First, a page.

The movements of the caribou were almost clock-like in their regularity. The animals would winter in the barren lands along the Mackenzie River basin and summer far out on the islands of the Arctic Ocean. In the springtime they would cross over to the islands just when the ice was rotting under the warm rays of the sun; in the autumn they only waited for the ice bridge to form before coming back to the mainland. While traversing the hilly passes, they were an easy prey for the Eskimo, who on each occasion had no difficulty in providing himself with food and clothing for the ensuing six months. Cured caribou meat and clothing made from caribou fur were

just as essential to life in the far north as cloth and beef are in southern Canada.

And then, all at once, the caribou disappeared. They came back from the islands in the autumn of 1925 and never returned. Hence the critical years for the Eskimos. The Federal Government, for the moment, was powerless to aid. Explorers were sent out to find the caribou, and after a year it was discovered that the animals, for some unknown reason, had decided to change their habitat and had come east into the central part of the continent. Now they summer on King William and Boothia Islands, due north of Manitoba.

The Reindeer, a Paragon

{'’YBVIOUSLY the Eskimo could not be left at the mercy of the whim of the caribou. There must be some sure and certain source of food. And the very best solution was the one adopted—the provision of reindeer meat and fur. Indeed, the reindeer is a much more valuable animal from the viewpoint of utility than is the caribou; in fact, there is no comparison between the two. The reindeer, it so happens, is one of those animals which approximates perfection—could scarcely be improved upon. It is easily domesticated, and with a little training will become as docile as a domestic cow. Its milk is nourishing and palatable. In ordinary ranching conditions it is never vicious, but becomes about as wild as a ranch steer. The animal is a good forager,

an excellent feeder, and is hardy and healthy. Breeding and raising the young present no difficulties. The caribou, of course, has none of these advantages. It is a wild animal, with the one virtue of being rather easy to kill.

These, however, are only a few of the good qualities of the reindeer. The reindeer’s fur might almost be considered to have been made expressly for use in the far north. The skin itself is waterproof and of great warmth, although quite thin and light. The fur is fairly long. Each hair is a tiny cylinder filled with air, and, for that reason, is like a thermos compartment. The resistance offered to cold and frost is so great that even arctic blizzards cease to hold terror for the man clad in reindeer fur.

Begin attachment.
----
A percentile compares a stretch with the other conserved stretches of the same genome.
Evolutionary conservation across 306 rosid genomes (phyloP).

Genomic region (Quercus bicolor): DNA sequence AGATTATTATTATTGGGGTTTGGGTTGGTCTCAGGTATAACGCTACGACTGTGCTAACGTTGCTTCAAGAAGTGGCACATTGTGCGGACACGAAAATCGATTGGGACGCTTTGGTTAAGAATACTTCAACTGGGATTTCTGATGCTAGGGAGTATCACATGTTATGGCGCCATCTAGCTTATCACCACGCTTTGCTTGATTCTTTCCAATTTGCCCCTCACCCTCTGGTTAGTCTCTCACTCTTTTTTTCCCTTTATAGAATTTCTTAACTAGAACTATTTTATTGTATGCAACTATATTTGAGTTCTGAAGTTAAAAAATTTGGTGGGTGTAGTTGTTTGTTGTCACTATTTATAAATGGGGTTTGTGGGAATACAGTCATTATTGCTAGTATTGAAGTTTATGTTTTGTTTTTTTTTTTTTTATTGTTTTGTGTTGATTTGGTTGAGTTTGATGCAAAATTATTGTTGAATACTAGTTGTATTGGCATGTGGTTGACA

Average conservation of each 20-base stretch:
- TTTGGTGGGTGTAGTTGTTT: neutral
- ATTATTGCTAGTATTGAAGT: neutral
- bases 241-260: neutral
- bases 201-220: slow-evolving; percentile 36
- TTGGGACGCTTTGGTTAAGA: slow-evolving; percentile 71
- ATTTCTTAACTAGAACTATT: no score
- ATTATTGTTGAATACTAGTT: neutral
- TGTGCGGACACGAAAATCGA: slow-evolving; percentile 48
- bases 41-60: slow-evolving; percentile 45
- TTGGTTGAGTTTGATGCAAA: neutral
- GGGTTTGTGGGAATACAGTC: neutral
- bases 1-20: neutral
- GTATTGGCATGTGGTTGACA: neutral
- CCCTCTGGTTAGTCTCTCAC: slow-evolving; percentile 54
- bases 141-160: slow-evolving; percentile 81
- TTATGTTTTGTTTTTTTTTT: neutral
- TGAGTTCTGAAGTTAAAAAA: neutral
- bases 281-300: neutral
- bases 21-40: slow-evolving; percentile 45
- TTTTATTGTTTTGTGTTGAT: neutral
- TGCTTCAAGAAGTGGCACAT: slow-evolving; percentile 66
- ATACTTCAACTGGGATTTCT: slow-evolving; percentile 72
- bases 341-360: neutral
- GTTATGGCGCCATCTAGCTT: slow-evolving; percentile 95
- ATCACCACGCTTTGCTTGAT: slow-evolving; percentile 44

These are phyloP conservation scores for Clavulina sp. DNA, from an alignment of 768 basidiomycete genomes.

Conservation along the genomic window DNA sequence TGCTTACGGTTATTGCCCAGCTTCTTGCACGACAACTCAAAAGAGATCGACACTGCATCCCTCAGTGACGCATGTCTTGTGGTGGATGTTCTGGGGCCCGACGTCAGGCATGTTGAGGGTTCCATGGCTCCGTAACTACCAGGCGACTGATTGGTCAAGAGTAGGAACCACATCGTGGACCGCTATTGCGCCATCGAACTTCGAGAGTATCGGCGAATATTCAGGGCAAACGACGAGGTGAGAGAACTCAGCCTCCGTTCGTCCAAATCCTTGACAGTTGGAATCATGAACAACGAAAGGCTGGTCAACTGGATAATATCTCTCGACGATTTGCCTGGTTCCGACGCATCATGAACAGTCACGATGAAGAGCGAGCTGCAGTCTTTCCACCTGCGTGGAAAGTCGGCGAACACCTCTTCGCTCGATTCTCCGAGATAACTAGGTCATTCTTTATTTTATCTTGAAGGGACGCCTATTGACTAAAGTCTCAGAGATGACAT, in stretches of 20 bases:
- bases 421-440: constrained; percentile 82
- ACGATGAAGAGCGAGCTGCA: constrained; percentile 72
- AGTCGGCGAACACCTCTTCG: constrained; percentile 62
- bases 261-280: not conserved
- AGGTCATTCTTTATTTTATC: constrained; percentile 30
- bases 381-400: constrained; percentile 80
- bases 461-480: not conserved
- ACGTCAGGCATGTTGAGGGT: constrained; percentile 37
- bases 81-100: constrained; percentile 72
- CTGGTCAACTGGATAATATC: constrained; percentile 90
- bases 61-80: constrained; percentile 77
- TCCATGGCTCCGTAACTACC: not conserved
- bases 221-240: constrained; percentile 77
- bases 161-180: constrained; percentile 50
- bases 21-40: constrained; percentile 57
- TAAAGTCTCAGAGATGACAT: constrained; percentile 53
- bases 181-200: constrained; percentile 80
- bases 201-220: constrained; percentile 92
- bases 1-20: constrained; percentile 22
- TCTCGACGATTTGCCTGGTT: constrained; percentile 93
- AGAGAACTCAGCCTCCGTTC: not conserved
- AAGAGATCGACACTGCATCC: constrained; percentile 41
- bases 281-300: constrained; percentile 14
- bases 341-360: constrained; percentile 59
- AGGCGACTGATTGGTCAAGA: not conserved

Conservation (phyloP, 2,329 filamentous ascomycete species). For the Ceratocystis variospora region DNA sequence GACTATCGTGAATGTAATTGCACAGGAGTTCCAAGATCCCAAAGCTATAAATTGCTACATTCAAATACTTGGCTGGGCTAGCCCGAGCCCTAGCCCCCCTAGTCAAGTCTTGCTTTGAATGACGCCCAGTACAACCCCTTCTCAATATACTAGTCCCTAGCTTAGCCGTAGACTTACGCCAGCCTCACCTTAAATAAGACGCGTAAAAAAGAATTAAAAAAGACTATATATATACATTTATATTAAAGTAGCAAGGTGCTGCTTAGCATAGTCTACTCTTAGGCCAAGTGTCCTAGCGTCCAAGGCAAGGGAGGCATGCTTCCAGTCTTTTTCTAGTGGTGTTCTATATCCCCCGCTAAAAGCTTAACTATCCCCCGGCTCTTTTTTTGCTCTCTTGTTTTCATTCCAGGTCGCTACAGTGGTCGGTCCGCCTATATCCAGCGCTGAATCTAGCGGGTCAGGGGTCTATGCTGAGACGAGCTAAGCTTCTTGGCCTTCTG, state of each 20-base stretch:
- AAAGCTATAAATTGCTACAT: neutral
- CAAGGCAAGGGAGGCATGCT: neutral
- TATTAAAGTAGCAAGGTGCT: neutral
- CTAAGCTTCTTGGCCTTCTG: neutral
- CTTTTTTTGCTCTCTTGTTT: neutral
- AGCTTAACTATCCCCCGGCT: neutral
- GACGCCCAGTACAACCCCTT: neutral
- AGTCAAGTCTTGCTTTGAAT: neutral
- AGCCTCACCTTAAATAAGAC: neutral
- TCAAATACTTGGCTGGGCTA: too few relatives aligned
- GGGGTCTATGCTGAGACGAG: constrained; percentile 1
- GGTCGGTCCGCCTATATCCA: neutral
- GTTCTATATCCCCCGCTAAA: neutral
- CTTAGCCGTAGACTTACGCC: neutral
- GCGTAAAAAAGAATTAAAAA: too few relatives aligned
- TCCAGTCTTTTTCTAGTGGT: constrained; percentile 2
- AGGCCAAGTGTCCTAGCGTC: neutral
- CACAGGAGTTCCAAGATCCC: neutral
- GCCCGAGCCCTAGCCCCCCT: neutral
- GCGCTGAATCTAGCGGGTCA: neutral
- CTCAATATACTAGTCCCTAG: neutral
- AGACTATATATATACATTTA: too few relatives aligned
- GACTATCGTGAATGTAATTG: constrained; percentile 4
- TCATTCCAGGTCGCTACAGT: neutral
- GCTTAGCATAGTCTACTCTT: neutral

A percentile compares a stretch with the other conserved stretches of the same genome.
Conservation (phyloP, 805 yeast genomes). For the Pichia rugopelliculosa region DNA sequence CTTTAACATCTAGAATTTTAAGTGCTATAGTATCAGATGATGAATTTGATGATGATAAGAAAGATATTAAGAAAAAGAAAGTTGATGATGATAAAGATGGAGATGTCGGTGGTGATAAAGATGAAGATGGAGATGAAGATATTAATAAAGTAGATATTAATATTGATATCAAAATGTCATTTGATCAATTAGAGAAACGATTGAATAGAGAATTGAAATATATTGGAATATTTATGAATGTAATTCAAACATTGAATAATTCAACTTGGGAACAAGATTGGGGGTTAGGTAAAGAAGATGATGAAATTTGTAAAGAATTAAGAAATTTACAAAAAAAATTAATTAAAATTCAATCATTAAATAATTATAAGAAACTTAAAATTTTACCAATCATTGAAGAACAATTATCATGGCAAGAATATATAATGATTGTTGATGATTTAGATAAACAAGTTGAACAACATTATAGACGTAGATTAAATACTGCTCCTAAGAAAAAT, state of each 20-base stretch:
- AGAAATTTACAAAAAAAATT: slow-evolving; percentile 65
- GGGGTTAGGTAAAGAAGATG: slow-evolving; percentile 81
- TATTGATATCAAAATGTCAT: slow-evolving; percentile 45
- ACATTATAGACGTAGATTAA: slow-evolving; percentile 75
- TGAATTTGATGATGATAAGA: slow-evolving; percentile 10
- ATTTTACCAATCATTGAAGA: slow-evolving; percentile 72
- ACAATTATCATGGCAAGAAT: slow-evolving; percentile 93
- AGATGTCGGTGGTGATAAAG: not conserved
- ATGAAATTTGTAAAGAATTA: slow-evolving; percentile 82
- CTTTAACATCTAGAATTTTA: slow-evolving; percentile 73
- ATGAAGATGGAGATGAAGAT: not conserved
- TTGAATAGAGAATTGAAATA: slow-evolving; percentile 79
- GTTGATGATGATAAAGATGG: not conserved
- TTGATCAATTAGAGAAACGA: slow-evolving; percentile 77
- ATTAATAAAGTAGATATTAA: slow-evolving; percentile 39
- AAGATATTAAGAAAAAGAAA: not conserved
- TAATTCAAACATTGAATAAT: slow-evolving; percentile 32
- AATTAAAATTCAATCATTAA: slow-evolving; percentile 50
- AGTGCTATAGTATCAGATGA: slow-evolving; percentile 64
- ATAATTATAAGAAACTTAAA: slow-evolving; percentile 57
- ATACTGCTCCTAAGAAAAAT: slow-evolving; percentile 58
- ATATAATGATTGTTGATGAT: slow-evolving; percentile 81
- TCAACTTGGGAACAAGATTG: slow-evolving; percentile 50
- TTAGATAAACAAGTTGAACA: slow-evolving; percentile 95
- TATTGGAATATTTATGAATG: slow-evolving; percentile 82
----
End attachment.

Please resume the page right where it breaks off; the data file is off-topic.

Just why the hair of a reindeer should be air-filled is a mystery. Perhaps the animal at some time had to do a great deal of swimming. At any rate, it is a strange sight to observe a reindeer in the water. His hair causes his body to be more than half out of the water: swimming is scarcely light exercise for him. Years ago the hair was greatly prized as stuffing for life preservers, and is still used for this purpose. It is unsinkable.

Educating a People

rT"'HE problem of the food shortage of the Northland, however, will not be solved by the acquisition of 3,000 reindeer. In 1931, when the animals finally pass into the hands of the Canadian Government, the real work will have but begun. The services of the Porsild brothers will be retained indefinitely, and somehow the Eskimo has got to be taught to be a herdsman. The difficulties of reforming the character of a primitive people are very great, and it is just possible that they may be insuperable. The Eskimo by nature is a killer and not a conserver. As a rule he is not a waster, but the usual practice among Eskimos when game is plentiful is to kill until the needs of the immediate future are assured, and then to lay aside the implements of destruction and enjoy life. It is reasonably certain that if the Government were to parcel out the 3,000 reindeer among the natives, every last animal would be dead within six months. A system of tuition in reindeer raising will have to be worked out. Probably the Government will begin by taking the younger generation of the Eskimos and teaching them the business of raising and tending the animals.

For the present at least, all that is hoped of the experiment is that the immediate needs of the Northland will be met.

A decade hence, when the herd is well established and the Eskimos are in a fair way to become reindeer ranchers, it is hoped that the market for reindeer meat will be enlarged to include any mining developments which may take place in the far north.

Thereafter, so far as the Government is concerned, the future of the experiment is on the lap of the gods. Should the success equal that of the United States in Alaska, thirty years hence will see the Canadian Northland supporting herds of reindeer exceeding one million animals in number, and the obvious outlet for this cheap meat supply will be to the south, by the Mackenzie and Peace Rivers and out by rail through Edmonton. Or, if the industry spreads to the east, a more suitable outlet may be found on Hudson Bay.

All that really matters now is that the experiment has been started. The Canadian of 1961 will have to solve the innumerable economic questions Which may arise when meat which costs something less than one-quarter of a cent per pound to produce, is available in large quantities for the daily consumption of the Canadian people.